Wills can be drafted in a few different ways. A single will is by far the most common – just a will, which is not dependent in any way on another will, and is sworn by one individual.
Single wills are simple, and suitable for almost everyone. However there are occasions, when couples have different wishes. And that’s where Joint, Mirror and Mutual Wills come in.
What are Joint Wills?
In contrast joint Wills are very rare, and involve having two people’s wishes in one Will. They are usually made by a married couple or those in a commited long term relationship.
Under a joint will, the survivor inherits the whole estate when the other person making the will dies. However these are single documents – but do provide for separate distribution of property on the death of either party.
These kind of wills tend to be rather long and complex, and we do not normally recommend them – not least because spouses or partners do not usually die at the same time.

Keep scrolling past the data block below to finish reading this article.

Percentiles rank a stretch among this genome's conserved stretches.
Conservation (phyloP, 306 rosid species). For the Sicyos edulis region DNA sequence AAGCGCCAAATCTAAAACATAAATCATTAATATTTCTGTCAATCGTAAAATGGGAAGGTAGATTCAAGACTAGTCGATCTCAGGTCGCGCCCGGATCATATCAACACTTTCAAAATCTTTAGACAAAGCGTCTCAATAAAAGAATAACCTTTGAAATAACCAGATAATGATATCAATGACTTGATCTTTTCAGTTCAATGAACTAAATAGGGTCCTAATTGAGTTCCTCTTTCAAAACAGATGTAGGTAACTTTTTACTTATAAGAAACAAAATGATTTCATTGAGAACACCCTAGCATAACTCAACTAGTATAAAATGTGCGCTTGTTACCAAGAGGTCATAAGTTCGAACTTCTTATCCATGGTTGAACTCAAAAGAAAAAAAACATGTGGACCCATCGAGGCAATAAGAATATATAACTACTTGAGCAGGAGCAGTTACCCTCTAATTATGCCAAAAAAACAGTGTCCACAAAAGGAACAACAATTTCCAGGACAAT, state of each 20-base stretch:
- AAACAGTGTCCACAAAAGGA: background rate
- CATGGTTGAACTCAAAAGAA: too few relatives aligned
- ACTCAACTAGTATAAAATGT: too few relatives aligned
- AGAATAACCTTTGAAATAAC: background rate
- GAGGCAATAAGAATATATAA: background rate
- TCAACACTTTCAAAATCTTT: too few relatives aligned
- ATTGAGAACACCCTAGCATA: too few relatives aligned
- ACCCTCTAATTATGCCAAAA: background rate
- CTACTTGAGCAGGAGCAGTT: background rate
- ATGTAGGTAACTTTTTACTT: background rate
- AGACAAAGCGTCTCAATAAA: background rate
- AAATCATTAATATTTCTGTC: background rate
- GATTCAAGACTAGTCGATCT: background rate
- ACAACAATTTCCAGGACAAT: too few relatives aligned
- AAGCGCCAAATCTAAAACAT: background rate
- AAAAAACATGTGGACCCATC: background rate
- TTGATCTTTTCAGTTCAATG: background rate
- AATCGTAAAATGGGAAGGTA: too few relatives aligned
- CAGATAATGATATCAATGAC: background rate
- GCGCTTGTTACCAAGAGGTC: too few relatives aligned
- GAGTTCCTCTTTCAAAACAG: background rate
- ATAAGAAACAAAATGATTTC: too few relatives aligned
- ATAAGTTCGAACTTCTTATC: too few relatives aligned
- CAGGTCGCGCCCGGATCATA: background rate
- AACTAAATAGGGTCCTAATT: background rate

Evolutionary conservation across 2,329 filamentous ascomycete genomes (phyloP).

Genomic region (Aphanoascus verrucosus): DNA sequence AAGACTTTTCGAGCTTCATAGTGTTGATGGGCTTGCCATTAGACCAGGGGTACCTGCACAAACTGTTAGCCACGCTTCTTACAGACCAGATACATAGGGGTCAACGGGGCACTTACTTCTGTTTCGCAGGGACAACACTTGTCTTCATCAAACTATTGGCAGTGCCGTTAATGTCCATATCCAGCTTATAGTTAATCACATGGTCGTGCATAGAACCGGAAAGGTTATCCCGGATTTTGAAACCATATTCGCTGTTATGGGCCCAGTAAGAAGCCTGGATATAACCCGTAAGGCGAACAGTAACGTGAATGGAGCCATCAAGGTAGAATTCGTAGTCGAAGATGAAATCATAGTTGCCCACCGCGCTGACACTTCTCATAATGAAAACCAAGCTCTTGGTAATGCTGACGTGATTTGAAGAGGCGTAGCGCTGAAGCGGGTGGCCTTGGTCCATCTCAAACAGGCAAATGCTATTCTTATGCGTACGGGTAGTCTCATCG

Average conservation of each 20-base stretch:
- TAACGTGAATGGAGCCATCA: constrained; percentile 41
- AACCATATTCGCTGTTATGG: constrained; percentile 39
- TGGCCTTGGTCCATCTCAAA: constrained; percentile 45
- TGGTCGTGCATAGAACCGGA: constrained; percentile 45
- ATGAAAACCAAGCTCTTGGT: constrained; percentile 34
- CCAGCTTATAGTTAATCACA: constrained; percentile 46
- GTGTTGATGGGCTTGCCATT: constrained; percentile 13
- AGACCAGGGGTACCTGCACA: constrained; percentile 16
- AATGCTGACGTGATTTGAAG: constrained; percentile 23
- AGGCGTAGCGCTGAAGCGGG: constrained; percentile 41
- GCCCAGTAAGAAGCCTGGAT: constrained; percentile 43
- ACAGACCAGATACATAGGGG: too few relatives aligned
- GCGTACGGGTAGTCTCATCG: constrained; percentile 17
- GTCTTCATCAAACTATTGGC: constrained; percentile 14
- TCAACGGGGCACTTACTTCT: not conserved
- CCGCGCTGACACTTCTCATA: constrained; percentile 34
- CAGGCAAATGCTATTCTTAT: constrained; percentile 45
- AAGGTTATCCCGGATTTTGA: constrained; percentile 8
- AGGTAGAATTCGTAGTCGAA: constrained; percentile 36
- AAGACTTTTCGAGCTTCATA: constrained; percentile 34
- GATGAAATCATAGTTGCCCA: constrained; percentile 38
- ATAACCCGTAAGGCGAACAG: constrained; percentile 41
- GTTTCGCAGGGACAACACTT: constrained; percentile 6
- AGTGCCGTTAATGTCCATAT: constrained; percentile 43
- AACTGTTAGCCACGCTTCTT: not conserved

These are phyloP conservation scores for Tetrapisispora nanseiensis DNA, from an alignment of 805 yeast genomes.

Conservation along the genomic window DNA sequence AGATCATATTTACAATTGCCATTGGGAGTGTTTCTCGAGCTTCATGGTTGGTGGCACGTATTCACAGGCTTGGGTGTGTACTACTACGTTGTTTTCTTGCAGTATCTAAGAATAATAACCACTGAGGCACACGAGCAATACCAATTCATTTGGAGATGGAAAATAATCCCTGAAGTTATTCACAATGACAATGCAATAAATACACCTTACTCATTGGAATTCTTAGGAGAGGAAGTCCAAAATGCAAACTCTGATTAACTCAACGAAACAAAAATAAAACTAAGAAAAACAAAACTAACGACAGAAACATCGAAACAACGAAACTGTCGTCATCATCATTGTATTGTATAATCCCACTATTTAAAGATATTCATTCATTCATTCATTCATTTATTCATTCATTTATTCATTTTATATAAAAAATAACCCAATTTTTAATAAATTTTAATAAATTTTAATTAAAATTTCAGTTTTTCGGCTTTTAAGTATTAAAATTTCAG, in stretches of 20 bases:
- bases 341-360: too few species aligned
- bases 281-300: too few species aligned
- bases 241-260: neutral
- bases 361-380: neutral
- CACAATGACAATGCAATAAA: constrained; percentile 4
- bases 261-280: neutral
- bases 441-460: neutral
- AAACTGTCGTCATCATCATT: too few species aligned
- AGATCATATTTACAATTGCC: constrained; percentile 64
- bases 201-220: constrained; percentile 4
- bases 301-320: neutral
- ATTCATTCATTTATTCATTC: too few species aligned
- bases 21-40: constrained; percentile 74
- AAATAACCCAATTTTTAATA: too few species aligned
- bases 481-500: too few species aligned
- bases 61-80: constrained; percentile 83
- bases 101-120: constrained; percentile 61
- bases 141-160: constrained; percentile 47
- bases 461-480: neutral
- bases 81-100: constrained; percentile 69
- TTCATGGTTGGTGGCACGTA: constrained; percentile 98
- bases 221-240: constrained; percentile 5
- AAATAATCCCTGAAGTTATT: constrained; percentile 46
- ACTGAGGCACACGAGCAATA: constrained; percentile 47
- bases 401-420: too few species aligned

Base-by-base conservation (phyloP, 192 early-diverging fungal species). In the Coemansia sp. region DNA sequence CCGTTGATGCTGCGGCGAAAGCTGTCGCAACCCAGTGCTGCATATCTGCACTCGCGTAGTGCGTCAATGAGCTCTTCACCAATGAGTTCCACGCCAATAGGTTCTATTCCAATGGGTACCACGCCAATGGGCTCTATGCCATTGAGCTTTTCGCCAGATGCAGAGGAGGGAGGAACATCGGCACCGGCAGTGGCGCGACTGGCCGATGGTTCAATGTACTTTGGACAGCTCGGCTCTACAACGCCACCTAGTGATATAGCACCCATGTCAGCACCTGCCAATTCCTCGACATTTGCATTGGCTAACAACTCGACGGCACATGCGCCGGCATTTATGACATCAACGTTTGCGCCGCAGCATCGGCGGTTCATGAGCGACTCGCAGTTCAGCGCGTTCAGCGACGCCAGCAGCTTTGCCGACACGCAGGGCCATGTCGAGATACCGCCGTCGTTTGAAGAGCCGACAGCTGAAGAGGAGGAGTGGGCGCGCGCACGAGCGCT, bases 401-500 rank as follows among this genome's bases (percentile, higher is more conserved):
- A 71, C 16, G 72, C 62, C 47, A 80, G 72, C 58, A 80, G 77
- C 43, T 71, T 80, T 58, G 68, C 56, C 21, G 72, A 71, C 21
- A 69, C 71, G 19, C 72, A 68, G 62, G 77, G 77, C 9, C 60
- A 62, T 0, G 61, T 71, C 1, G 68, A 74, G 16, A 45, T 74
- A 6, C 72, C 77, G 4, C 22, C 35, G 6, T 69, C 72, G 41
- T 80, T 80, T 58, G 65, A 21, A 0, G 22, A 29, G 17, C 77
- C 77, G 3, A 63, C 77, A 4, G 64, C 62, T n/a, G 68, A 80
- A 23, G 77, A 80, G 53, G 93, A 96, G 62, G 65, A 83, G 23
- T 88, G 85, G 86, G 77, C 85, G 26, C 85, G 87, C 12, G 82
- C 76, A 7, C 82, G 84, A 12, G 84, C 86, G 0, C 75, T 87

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What are Mirror Wills?
Mirror Wills are also fairly unusual – they occur when two Wills have exactly the same terms. One of the owners can revoke their Will if they gain consent from the other person involved.
But mirror wills do have one important problem built-in – which you need to consider very carefully before opting for this kind of will.
In short, when one person dies, the survivor’s mirror will becomes irrevocable i.e you can’t, in effect, change it.
(NB technically if the surviving partner does change their mirror will, those amendments will have legal effect. However what is known as “a constructive trust” arises over the survivor’s property).
What are Mutual Wills?
Mutual Wills are very similar to Mirror Wills. However, a small difference is that both parties agree that the Wills cannot be cancelled, even if one of them dies. Documents should be present as evidence that the Wills are mutual.
There is a trust involved in setting up mutual Wills which stops them from being revoked. If one of the people with a Mutual Will marries after the other person involved has died, the existing Mutual Will is revoked. The trust is still effective if the living partner received property when the other partner passed away.
Click here to read more about making a will and why a valid will is so important
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